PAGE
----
The CSS H L Hunley nicknamed "Peripatetic Coffin"
Lookouts aboard the Union sloop Housatonic stared in confusion at a dark object approaching the ship in Charleston Harbor on the night of February 17, 1864. The Union soldiers had no way of knowing that a Confederate submarine, ominously nicknamed the 'Peripatetic Coffin,' was bearing down on them.
By William H. Langenberg
In 1861, only one living American officer had ever commanded a large army in battle. He was General Winfield Scott, hero of the Mexican War, but now aging, overweight and soon to retire. A Virginian by birth, Scott believed he understood the Confederate psyche better than most Union military and political leaders. In his view, most Southerners loved their country. If they could be made to recognize the overwhelming power of the North without having their stubborn pride inflamed through attack by a hostile army, many would perceive the error of secession and renounce those fire-eaters who had led them into it. On that premise, Scott devised a strategic war plan and promptly submitted it to President Abraham Lincoln.
In essence, Scott called for a deep-water naval blockade of all Southern ports on both the Atlantic and Gulf coasts to seal off the Confederacy from European assistance. Concurrently, an army of about 80,000 trained soldiers, backed by gunboats, would storm its way down the Mississippi River, cutting off the southeastern states from the food and cattle provided by Texas, as well as any foreign supplies that might be forwarded through neutral Mexican ports. In Scott's plan, possession of the Mississippi River would be secured by fully garrisoned Union strongholds at Memphis, Vicksburg and New Orleans, plus lesser posts in between.
The primary purpose of Scott's strategy, which became known as the Anaconda Plan, was "to envelop the insurgent States and bring them to terms with less bloodshed than with any other plan." Politically, the strategy was attractive, since it allowed time for tempers to cool and fostered the possibility of peaceful re-establishment of the Union. Militarily, the Anaconda Plan envisioned a relatively bloodless victory, since it involved no massive invasion of the seceded states. In retrospect, Scott's strategy was one of the few submitted to Lincoln that capitalized fully on the North's overwhelming advantages in population and industrial strength and recognized the vital importance of control over the Mississippi River Valley.
But Scott, still alert at age 75, foresaw one serious obstacle to his strategy: The Northern population was impatient and insisted upon immediate military action. An "On to Richmond!" fervor captured the fancy of most Northerners. They advocated a quick and decisive defeat of the South, which in turn necessitated the prompt capture of the enemy capital at Richmond. Such aggressive sentiment was supported by most contemporary Northern newspapers, which largely ridiculed Scott's Anaconda Plan as too timid and time-consuming. Fomented by Horace Greeley, founder and editor of the influential New York Tribune, the "On to Richmond" fever spread rapidly throughout the North.
Lincoln, however, welcomed and studied Scott's plan. Acting promptly, the president proclaimed a blockade of the Southern coast on April 19, including seaports all along the Atlantic and Gulf coasts. But Lincoln balked at Scott's proposed strike down the Mississippi, since it would have taken several months to gather, train and equip the necessary military forces.
Lincoln's action initially resulted in only a paper blockade of the South. The Union Navy in 1861 consisted only of 42 ships and 7,600 men, a fraction of the number needed to effectively blockade the nearly 3,600 miles of Confederate coastline. Complicating the Navy's challenge were the numerous barrier islands, bays, rivers and creeks that could harbor blockade runners sailing from neutral bases in Bermuda, Nassau or Cuba. With all those natural advantages, Southerners scoffed at the idea of an effective Union blockade.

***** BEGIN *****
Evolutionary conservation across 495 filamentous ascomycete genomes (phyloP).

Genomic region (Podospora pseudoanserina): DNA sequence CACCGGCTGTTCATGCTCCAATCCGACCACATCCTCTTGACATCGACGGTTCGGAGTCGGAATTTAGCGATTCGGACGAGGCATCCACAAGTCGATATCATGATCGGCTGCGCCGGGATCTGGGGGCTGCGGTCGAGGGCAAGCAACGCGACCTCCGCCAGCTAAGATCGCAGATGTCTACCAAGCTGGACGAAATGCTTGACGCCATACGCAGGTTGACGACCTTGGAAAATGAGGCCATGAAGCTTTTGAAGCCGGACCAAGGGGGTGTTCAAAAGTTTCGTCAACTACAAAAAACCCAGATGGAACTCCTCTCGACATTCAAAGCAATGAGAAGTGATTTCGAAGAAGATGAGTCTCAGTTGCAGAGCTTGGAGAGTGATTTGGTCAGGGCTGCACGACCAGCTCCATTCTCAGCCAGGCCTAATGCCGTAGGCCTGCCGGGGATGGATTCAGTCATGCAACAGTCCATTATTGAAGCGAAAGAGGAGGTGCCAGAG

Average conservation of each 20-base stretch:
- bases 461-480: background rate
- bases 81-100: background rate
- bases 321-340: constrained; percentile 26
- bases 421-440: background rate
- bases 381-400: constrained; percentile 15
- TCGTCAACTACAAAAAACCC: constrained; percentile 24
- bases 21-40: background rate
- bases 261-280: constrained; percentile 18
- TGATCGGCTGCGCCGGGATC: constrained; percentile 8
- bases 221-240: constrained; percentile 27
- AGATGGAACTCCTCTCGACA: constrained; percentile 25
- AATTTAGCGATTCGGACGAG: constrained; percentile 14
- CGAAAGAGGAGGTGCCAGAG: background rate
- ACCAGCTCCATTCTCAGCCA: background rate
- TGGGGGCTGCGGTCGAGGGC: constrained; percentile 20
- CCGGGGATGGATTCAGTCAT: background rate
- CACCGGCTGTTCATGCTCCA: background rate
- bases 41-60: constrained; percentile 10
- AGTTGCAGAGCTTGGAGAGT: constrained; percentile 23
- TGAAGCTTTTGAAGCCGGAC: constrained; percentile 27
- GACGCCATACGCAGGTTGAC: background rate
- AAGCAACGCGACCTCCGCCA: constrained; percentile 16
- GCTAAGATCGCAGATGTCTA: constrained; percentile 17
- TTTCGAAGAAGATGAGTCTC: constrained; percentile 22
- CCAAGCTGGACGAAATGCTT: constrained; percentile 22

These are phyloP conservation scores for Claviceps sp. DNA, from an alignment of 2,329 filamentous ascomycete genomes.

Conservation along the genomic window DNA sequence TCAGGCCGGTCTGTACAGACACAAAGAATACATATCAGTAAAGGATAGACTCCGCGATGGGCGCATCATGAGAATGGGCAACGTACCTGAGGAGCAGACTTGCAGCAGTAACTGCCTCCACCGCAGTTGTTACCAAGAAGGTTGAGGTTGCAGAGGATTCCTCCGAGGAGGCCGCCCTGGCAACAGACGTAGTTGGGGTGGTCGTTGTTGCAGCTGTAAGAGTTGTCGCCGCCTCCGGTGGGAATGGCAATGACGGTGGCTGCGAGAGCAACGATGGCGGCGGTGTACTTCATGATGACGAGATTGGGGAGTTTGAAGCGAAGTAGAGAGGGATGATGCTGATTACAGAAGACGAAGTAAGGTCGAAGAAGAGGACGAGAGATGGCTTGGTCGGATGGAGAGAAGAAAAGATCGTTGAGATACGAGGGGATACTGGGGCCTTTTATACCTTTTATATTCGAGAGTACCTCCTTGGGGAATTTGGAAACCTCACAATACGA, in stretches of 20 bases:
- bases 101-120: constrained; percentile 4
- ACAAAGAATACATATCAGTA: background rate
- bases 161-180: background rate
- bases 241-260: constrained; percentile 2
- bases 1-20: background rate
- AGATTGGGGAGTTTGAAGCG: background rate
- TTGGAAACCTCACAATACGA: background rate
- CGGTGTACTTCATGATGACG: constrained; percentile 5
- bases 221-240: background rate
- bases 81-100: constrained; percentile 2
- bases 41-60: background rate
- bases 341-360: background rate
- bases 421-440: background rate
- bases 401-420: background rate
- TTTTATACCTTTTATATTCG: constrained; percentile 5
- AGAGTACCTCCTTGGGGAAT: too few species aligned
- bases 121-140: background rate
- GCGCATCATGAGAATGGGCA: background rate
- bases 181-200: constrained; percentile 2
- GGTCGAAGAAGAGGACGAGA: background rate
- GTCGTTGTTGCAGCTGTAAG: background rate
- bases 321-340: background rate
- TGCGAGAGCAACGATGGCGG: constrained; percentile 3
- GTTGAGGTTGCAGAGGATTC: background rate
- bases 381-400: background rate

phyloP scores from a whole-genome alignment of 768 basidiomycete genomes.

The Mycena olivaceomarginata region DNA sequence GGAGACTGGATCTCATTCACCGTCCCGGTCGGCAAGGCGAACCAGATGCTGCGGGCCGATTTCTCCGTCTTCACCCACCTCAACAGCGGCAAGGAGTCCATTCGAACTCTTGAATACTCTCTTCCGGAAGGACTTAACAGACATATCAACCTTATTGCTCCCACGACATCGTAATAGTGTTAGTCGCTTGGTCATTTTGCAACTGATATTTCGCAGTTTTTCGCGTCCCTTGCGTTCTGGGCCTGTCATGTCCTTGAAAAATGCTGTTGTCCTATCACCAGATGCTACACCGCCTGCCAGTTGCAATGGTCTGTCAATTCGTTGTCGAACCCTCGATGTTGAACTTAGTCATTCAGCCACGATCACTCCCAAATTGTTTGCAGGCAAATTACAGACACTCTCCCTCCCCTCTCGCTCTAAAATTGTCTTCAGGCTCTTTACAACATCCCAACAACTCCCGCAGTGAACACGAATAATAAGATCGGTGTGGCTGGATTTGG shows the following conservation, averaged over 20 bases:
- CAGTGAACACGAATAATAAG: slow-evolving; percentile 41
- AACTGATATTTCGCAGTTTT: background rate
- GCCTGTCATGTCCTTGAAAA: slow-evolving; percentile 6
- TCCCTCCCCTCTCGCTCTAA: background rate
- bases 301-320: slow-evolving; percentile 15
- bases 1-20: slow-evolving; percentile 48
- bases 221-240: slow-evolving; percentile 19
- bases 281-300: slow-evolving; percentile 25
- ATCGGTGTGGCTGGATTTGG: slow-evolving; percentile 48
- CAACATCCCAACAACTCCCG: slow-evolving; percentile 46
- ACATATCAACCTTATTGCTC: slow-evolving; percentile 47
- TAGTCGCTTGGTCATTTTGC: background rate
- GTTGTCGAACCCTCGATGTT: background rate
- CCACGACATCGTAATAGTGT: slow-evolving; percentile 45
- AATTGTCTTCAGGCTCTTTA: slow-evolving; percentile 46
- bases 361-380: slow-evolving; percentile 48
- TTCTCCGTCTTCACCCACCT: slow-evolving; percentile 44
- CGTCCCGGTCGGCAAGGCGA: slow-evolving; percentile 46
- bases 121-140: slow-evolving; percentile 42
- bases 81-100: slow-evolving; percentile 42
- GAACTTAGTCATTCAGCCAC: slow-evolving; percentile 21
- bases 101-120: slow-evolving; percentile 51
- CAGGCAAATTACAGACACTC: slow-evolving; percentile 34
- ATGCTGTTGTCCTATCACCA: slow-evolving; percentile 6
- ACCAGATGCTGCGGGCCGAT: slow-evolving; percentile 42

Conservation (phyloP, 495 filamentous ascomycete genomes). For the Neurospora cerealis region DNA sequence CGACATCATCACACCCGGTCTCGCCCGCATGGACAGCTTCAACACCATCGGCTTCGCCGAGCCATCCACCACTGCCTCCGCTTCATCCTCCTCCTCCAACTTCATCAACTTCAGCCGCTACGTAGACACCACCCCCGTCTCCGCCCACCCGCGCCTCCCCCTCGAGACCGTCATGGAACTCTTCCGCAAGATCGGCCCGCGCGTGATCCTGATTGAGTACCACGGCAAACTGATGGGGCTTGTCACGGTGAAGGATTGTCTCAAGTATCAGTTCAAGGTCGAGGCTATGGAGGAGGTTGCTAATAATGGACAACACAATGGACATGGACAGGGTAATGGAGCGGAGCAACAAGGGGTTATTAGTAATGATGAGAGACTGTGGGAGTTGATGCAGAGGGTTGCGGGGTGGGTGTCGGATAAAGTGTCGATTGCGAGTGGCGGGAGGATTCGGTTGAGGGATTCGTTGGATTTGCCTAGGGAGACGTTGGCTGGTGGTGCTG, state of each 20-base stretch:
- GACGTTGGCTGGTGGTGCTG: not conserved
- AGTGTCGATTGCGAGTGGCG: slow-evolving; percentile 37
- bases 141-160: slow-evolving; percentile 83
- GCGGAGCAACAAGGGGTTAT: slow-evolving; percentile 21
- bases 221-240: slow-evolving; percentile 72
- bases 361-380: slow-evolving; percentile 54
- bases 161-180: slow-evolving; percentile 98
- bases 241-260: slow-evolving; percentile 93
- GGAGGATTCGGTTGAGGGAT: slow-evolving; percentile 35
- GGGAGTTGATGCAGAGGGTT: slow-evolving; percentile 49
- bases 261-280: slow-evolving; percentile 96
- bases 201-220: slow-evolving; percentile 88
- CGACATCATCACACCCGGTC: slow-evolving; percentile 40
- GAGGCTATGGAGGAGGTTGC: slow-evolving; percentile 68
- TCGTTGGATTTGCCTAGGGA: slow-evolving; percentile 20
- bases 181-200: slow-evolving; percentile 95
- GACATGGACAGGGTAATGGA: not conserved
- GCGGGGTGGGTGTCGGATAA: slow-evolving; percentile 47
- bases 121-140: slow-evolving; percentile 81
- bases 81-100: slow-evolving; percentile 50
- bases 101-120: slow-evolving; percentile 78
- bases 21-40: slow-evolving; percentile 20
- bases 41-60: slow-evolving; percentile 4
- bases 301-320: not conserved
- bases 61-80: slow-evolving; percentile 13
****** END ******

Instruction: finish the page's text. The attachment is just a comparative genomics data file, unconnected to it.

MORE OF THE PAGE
But the South was too complacent. Recognizing the limitations of the 1861 Union Navy, Lincoln authorized three amphibious assaults to secure Union naval bases along the Southern coast. Conducted during the summer and fall of 1861, all three attacks were successful. The Federals secured fortified naval bases at Pamlico Sound in North Carolina, at Ship Island off the Mississippi coast and, most important, at Port Royal in South Carolina. The latter was the best natural harbor on the Confederate coast, and it gave the Union fleet the large, deep-water port it needed to maintain a year-round blockade of major Southern seaports at Wilmington, Charleston and Savannah.
The South made another strategic error soon after the attack on Fort Sumter. Confederate President Jefferson Davis believed Southern cotton was "white gold," indispensable to French and British industrial activity. He therefore proclaimed an embargo on shipments of Southern cotton to Europe in an attempt to create a severe cotton shortage there. In that way, he hoped to persuade France and Britain to help break the Union blockade and grant diplomatic recognition to the seceded states, or at the very least provide war supplies to them. Unfortunately for the Confederacy, earlier bumper crops of cotton had enabled England to build up its cotton inventory, and the resource did not become scarce in Europe until late 1862. By that time, the Union blockade had tightened and the Confederacy was running short of both money and credit.
Ingenious merchants and shippers in the South and Great Britain almost immediately devised ways to circumvent the initially ineffective, but gradually tightening, Union blockade. Huge profits generated by successfully running the blockade attracted a broad cross section of participants. Nassau, Bermuda and Havana became the principal departure points for swift, shallow-draft vessels designed especially for blockade running. Loaded with a mixture of war supplies, essential goods and luxuries, those vessels steamed westward to the major Confederate ports at Wilmington, Charleston and Savannah and to lesser harbors at Mobile, New Orleans and Galveston. A smaller amount of supplies was also shipped to the Mexican port of Matamoros, across the Rio Grande from Brownsville, Texas.